Angry punk music. Huge hair. Platform boots. Surely it’s another concert to review. Nope, this time it’s a play, but if the cast ever decides to go down the music route, I’m buying a ticket. Dead Girls Rising is a blood-pumping punk-cabaret from Silent Uproar, showcasing the fear that stalks women throughout their lives. Against a steady rhythm and period of dedicated moshing, the production takes the audience through some difficult themes with humour and tact, but unfortunately misses the beat at the very end. 

In the dead of night, two young women, Hannah (Angelina Chudi) and Kaite (Helen Rueben), tired of being afraid, accidentally summon the Furies – Greek Goddesses of Vengeance/edgy girl band. Egged on by the Furies’ anger, and thrashing guitars, the girls unpack stories of overlooked harassment and undermined abuse that are all too familiar to every woman listening. As the stories unfold, the Furies provide the chance for Tarantino-style retribution that ultimately raises questions of morality, justice, and where to draw the line. 

Dead Girls Rising is a brilliantly written show. The music, written by Anya Pearson of Dream Nails, is arguably the greatest aspect of the whole performance, being used for exposition and levity – something desperately needed as the cast tackles the show’s darker themes. The bitter humour, from well-timed fourth wall breaks to unapologetic satire, quickly gains the audience’s favour. Moreover, the writing does an excellent job of balancing the humour without mishandling the incredibly sensitive subject matter. Maureen Lennon’s writing is enhanced by stellar performances from the entire cast. The Furies provide drama and excitement, looking and sounding every bit like a band that needs to exist, bashing out powerful tones with engaging lyrics. Meanwhile, Chudi and Rueben do an excellent job portraying a range of emotions and experiences that accompany the difficulties that come from merely existing as a woman.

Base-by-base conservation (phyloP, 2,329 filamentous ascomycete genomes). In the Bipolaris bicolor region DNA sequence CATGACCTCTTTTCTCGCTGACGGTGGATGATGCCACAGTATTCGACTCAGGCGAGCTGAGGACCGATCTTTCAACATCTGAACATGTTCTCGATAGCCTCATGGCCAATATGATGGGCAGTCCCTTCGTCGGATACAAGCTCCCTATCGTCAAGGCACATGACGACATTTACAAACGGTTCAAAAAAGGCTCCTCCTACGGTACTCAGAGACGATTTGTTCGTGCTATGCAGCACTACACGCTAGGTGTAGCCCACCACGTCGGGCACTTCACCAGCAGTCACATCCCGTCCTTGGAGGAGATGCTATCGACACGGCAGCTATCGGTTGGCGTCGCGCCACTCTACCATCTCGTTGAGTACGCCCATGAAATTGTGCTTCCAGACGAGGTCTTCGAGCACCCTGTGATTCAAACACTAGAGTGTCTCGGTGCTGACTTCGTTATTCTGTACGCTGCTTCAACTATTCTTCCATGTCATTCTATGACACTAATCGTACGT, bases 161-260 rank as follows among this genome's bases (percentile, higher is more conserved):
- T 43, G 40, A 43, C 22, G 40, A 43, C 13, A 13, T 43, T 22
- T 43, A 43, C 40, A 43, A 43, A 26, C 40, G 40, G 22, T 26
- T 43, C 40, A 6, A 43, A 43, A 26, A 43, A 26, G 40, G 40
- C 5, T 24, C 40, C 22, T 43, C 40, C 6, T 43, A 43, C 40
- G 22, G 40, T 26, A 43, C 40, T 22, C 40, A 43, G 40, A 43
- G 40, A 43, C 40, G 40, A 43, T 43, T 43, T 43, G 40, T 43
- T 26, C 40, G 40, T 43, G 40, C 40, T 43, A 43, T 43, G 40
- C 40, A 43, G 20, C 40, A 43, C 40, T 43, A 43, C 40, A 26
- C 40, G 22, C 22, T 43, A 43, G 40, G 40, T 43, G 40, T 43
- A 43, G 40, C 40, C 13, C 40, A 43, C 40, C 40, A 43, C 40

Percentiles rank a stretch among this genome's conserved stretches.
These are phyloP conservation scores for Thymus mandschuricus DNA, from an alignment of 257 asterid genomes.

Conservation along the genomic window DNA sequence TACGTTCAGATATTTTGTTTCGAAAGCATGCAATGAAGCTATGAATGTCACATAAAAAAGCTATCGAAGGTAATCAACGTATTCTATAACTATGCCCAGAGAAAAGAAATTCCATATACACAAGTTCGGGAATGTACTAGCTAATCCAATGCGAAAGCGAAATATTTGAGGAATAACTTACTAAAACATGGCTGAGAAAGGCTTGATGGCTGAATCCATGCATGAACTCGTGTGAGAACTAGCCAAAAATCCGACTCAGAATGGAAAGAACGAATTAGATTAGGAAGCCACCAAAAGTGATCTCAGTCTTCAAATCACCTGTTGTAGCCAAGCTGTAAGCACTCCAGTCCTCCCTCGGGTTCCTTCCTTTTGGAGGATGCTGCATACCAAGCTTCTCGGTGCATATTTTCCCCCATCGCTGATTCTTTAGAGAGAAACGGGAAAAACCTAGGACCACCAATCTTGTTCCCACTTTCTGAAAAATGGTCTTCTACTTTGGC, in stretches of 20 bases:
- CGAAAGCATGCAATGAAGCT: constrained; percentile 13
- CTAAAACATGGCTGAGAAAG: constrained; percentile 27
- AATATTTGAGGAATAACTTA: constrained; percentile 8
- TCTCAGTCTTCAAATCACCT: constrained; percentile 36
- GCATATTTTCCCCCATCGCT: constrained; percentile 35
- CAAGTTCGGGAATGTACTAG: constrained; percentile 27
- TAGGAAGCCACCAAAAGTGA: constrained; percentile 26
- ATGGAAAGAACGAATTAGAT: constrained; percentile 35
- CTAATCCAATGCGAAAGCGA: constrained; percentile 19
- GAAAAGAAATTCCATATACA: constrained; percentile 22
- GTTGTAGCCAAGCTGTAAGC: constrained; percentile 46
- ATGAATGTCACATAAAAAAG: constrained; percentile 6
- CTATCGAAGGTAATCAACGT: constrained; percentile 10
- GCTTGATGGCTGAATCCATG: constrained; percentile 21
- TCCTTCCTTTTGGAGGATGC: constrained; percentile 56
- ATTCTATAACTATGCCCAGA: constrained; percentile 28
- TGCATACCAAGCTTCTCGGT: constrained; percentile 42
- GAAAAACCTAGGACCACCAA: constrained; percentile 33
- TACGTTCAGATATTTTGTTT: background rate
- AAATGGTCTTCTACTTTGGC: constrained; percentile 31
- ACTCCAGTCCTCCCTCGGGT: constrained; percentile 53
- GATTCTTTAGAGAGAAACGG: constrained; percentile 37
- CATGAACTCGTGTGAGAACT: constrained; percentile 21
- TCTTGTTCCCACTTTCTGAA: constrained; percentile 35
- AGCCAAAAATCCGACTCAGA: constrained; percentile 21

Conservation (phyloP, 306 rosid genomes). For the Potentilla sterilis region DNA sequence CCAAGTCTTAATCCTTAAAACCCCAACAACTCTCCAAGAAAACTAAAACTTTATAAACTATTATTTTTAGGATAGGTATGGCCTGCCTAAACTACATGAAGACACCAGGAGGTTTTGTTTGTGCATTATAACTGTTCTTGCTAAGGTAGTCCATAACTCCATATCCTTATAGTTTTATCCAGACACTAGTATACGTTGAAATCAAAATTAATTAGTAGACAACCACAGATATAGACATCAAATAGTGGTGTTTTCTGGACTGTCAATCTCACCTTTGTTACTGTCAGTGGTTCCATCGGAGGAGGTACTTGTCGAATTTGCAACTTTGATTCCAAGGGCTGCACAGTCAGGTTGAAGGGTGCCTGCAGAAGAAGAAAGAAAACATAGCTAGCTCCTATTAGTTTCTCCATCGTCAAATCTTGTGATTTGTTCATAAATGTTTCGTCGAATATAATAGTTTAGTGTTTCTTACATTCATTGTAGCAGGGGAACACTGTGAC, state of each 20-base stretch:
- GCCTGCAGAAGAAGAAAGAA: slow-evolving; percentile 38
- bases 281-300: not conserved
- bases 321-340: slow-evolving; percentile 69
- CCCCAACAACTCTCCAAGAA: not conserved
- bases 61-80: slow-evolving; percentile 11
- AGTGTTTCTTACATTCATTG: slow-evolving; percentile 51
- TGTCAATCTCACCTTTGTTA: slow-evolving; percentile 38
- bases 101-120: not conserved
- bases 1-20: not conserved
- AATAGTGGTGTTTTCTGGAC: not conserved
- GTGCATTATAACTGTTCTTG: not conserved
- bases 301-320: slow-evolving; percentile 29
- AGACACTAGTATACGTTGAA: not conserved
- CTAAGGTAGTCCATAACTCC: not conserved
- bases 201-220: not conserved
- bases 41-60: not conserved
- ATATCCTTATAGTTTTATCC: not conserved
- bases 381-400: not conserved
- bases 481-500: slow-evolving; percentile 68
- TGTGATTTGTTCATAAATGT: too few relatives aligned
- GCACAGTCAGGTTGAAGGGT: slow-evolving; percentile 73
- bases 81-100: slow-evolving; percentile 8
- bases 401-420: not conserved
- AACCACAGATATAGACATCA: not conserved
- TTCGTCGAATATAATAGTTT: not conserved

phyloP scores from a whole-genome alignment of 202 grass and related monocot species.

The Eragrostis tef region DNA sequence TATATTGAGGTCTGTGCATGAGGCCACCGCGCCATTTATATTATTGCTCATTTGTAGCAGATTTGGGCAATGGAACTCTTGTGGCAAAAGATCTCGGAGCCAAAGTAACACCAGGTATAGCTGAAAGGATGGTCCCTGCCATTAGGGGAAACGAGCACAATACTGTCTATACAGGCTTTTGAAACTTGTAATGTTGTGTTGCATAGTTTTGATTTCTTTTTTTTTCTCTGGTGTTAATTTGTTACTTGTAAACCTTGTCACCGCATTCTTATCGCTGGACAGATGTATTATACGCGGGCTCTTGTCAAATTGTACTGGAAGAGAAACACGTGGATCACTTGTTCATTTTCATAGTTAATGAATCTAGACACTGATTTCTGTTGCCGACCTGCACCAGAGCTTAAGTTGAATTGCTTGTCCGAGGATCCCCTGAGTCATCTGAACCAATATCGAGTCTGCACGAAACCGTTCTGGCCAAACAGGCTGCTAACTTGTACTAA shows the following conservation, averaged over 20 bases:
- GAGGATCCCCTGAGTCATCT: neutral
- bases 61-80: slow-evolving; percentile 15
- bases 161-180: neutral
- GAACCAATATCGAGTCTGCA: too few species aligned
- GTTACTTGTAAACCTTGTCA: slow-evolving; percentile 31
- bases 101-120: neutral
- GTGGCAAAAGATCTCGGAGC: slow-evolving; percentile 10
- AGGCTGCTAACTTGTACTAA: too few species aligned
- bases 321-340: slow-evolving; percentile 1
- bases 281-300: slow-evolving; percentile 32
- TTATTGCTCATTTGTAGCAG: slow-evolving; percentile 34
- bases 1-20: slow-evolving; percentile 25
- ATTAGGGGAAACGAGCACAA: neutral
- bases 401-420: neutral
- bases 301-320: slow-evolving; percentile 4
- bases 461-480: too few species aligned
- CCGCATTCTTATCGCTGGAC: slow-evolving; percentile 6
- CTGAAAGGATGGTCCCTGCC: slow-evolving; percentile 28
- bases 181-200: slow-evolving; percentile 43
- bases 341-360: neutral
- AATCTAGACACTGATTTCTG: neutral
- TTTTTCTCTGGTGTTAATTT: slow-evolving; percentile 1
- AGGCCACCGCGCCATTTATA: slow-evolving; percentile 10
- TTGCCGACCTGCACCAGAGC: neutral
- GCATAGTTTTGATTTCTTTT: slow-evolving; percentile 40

Sadly, the production stumbles right at the very end. In a show with such powerful messages, and riotously angry performances , you’d expect an ending that will match the energy. Unfortunately, it just doesn’t happen. Drowning under the weight of the heavy questions it poses, the finale feels rushed and lacklustre, leaving questions unanswered. In a play that delivers so many punches, it’s upsetting to see it miss the knock out. 

When it comes to depicting topics as serious as sexual abuse and harassment, it either goes really well or really badly. Dead Girls Rising is the former. With verve and unquenched rage, it provides energetic and unapologetic truth and humour while asking the audience to think about the treatment of women today. Though there are teething issues in the end, this is ultimately a well-thought-out play. It balances the right amount of humour and sincerity that’s sure to speak to the anger in any woman watching, and perhaps ignite some fear in the men. Ultimately, by the end, every member of the audience will be left struggling against the hard-to-escape tune of “Kill All Men”.